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Head’s blog

Effort over Achievement

Many Schools have adopted the ‘Growth Mindset’ philosophy of learning where the shift of focus in education is on effort rather than achievement. But it is hard to help our pupils remember this when they receive their first report card, as they scan down to see how many A grades they have gained, or not. Their parents will certainly be interested in finding out about their progress and the full picture of how their children is progressing is difficult to capture in a one page Interim Test Report. That is why effort grades help us paint a richer picture of their time at School. We are interested in how our pupils approach challenge; how they keep asking probing questions for deeper understanding; whether they are brave enough to answer questions, even if they are not sure of the answers.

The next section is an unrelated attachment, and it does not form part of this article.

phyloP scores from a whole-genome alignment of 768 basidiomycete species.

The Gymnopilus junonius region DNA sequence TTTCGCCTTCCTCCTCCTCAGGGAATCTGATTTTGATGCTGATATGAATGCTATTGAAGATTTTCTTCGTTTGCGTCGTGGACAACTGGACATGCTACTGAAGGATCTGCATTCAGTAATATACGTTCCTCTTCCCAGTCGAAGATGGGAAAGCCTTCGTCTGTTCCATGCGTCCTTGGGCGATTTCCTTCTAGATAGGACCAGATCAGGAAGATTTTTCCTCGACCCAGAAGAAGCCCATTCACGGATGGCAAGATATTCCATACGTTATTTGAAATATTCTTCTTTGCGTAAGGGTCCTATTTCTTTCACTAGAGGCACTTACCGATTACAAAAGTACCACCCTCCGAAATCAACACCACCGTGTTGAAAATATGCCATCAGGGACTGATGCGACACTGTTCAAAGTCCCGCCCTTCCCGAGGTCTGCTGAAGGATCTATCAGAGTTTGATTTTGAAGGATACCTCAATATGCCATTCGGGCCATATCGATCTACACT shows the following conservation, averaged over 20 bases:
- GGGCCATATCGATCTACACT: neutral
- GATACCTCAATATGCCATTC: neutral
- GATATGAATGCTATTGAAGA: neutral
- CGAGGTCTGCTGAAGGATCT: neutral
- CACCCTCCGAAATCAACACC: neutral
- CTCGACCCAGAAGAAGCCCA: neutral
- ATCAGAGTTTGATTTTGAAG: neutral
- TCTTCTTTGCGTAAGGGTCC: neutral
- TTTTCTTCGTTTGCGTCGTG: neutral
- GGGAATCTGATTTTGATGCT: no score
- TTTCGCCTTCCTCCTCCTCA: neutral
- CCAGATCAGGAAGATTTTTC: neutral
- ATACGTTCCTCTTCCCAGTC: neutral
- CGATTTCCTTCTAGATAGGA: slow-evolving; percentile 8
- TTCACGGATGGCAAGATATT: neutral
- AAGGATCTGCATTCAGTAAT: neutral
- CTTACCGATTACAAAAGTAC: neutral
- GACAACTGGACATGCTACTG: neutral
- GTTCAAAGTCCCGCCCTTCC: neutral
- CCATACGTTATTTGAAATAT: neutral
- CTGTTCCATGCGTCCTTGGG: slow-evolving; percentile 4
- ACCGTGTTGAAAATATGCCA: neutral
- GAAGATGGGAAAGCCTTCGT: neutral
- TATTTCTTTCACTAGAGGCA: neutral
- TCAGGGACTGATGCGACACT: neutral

I have recently read a heart-warming true story by a thirteen year-old Japanese boy with non-verbal autism: Fall Down Seven Times, Get Up Eight. The Japanese proverb recognises the importance of resilience and nowhere is this more evident than in this powerful account of the daily battle Naoki Higashida faces just in order to achieve ordinary social interactions. His struggle epitomises the results of extraordinary effort; his willingness to pick himself up after every fall is a powerful lesson to us all.